The 1969 Learjet 25 that crashed in the early morning of December 9, killing singer Jenni Rivera and six others, was owned by Las Vegas-based Starwood Management LLC. But the company said the fatal flight was not a charter. Rather, it was described as a final demonstration flight in anticipation of Rivera purchasing the jet for $250,000.
At the controls were 78-year-old Miguel Perez Soto, PIC, and a “green” copilot, Alejandro Torres. Investigators are focusing on the separate possibilities of mechanical failure and pilot incapacitation. Reports say 10 minutes into the flight from Monterrey, Mexico, to Toluca, the twinjet descended from 28,000 feet to the ground in 30 seconds, traveling only 1.5 miles laterally from the start of the descent to the point of impact.
Of deep interest is the background of Starwood and one of its principles. In a telephone interview with The Los Angeles Times, Starwood operations manager Christian Esquino Nunez said, “Obviously, my past – there is a story to it. It’s unavoidable that they are going to look at my past … I think it’s fair to bring it up right now and question it.”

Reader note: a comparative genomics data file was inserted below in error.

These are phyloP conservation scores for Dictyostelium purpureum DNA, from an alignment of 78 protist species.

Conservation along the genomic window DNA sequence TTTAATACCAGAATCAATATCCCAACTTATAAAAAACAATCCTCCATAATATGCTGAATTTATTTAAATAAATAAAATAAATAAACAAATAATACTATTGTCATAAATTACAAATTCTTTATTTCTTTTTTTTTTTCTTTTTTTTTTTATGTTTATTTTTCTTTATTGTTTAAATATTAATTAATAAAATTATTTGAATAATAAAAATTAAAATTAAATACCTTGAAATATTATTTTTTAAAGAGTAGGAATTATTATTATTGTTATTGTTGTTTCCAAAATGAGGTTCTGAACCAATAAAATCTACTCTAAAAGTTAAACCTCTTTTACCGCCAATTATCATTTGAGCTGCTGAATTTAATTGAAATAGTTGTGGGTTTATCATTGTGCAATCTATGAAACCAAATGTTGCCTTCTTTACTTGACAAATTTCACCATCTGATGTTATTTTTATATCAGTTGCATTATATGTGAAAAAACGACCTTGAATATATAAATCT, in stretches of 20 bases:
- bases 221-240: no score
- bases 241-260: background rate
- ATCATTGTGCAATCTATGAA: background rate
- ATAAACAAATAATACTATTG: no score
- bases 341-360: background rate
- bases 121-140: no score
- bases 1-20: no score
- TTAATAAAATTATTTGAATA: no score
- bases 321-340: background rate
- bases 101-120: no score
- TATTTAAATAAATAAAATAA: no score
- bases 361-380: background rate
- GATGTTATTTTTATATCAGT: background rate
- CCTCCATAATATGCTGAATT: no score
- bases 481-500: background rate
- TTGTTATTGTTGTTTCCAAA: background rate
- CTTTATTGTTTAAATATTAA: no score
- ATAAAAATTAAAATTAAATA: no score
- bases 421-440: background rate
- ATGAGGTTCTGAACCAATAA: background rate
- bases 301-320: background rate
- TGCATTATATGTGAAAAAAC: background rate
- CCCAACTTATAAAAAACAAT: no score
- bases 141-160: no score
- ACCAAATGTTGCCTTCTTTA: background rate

Esquino referred to his decades-long record of bankruptcies, restraining orders, civil judgments, a drug trafficking conviction and criminal charges for falsifying logbooks and other records involved in aircraft sales. He spent two years in a U.S. federal prison after a 2005 conviction on the aviation-related charges. Starwood lists Esquino’s sister-in-law Norma Gonzalez as its only corporate officer, but Esquino, told the newspaper, “I’m the one with the expertise.”
Starwood was formed in 2007 shortly after Esquino was released from prison and deported. San Diego attorney Joseph Milchen, who has represented Esquino over the years described him as, “ … a very likable person.”